Professional boxers are closing in on the chance to fight in the upcoming 2016 Summer Olympics in Rio de Janeiro, with the final obstructions to the major policy change set to be removed in the coming months.
That's according to AIBA president Dr. Ching-Kuo Wu, who told the Press Association (h/t ESPN.co.uk) his organisation believes it can push the necessary changes through in time for the 2016 Olympics:
We want the best boxers to come to the Olympic Games. It is AIBA's 70th birthday, and we want something to change -- not after four years, but now.
It is an IOC policy to have the best athletes in the Games, and of the international federations, AIBA is probably the only one without professional athletes in the Olympics.
We already have our own professionals, APB and WSB boxers, in the Games - [and] we will go further.
The AIBA is boxing's world governing body and has been working hard at getting professional fighters into the Olympics, per the Press Association.
With Olympic qualifications already well under way, major rule changes are needed, handing power to each national federation to select fighters to participate in the remaining qualifying tournaments.
Boxing is one of the few remaining Olympic sports that requires full amateur status for all its participants. Plenty of international stars, like heavyweights Wladimir Klitschko and Anthony Joshua, have worked their way up through the amateur ranks and used Olympic glory as a springboard to the professional stage.
But several professional fighters have expressed a desire to participate in the Olympics, including Great Britain's Amir Khan, who told the Statesman (h/t Edward Chaykovsky of Boxing Scene) he's a big supporter of the proposed changes:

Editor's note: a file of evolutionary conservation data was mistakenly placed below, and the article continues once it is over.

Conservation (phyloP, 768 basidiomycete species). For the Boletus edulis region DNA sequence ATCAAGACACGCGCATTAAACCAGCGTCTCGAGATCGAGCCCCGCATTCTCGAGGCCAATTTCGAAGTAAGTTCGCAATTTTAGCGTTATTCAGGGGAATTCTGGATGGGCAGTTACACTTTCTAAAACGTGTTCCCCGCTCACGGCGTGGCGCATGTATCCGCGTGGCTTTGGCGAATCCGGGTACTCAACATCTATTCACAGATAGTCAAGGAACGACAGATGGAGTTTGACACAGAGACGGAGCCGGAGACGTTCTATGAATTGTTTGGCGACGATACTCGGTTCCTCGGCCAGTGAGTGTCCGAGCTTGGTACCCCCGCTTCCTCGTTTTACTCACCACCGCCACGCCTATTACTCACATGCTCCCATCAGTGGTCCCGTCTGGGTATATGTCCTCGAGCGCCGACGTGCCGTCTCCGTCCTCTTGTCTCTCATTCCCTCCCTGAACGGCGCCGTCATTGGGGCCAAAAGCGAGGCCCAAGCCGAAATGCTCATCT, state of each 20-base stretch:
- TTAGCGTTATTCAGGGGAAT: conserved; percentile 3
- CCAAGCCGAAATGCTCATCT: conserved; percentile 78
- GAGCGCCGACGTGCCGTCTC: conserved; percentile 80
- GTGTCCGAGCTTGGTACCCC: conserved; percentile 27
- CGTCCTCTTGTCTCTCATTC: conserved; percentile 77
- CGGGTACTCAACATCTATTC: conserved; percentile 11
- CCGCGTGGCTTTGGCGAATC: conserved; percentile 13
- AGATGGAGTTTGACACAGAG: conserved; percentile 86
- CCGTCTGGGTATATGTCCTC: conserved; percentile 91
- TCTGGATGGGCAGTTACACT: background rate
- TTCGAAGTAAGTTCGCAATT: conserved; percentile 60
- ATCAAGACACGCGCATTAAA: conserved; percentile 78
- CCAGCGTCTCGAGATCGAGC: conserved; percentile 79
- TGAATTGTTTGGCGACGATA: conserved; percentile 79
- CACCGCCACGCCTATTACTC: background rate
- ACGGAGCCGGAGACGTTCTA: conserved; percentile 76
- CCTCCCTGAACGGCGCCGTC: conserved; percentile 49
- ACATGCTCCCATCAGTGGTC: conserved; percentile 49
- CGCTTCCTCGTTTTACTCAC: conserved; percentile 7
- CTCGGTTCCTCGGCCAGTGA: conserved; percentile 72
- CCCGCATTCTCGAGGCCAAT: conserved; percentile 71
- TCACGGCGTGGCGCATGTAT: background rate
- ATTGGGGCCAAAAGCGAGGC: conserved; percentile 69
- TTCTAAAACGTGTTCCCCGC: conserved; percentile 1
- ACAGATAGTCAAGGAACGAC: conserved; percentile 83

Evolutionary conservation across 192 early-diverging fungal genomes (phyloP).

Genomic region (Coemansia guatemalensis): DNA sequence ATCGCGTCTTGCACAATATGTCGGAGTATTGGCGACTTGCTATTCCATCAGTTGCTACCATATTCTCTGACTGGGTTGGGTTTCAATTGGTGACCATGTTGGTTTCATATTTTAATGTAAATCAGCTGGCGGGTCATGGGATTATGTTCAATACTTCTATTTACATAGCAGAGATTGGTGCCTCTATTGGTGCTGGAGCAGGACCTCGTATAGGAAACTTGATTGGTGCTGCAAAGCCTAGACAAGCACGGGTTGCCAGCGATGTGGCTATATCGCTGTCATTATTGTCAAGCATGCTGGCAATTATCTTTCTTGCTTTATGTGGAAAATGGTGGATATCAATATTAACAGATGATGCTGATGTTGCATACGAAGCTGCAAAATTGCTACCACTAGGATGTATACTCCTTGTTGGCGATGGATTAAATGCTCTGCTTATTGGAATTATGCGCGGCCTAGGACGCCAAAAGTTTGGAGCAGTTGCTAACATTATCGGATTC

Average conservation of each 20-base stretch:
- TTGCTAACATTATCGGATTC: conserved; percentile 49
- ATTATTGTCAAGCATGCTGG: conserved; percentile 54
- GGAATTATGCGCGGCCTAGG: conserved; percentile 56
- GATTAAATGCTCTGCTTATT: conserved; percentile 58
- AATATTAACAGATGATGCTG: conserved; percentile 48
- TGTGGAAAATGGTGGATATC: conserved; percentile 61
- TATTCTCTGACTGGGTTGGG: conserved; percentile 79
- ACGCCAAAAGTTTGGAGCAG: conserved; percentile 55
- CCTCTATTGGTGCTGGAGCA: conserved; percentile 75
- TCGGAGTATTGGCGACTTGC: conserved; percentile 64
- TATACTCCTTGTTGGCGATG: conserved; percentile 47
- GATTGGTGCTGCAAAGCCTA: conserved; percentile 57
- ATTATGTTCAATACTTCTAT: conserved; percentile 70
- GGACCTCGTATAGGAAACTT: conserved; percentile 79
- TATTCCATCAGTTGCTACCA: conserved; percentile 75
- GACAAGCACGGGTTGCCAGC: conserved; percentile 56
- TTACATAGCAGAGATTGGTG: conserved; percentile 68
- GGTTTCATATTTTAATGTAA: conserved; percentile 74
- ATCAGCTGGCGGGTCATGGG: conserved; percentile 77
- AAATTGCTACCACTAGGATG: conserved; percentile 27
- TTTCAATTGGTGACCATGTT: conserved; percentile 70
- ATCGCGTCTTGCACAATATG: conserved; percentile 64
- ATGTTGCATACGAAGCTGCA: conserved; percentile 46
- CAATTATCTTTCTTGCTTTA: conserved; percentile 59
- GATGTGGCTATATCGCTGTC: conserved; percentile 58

The AIBA wants professional boxers to work with AIBA and they will allow them to go to Olympics. So imagine, I may have a second chance at the Olympics. That will be amazing and massive because everybody wants to go to Olympics.
I have heard that they are changing the rules and this would a great thing because pro boxers want to compete in the Olympics. I think it's very good that they are (thinking of) bringing amateur and professional boxers together because end of the day it's boxing and people want to watch good fights.
AIBA's attempts to bring professional fighters to the Olympics is highly controversial, however. Up until now, the Olympics provided young, talented fighters with a fantastic opportunity to go up against other talented amateurs, playing a key role in the development of these boxers.
By allowing professionals to fight at the Olympics, AIBA would effectively force these inexperienced youngsters to go head-to-head with seasoned veterans, which could be disastrous for their development.
Per Yuri Tarantin of Boxing Scene, Roy Jones Jr. is one of many who has spoken out against the changes:
I don't think this is a good idea. After all, the road to the Olympics is for the young. As a teenager, I wanted to represent my country at the Olympics. When I moved to professional boxing, it became my job. Everything comes in good time. Imagine your 19-year-old son gets sent to the Olympic games, and now he has to fight Wladimir Klitschko. My honest opinion, no [it shouldn't happen].
The Daily Star's Chris McKenna also isn't a fan:
Wu became president of AIBA in 2006 and has been trying to move the organisation away from its amateur status ever since. Per the Press Association, AIBA has officially dropped the word "amateur," no longer requires vests or headguards in events it sanctions and is already staging professional competitions.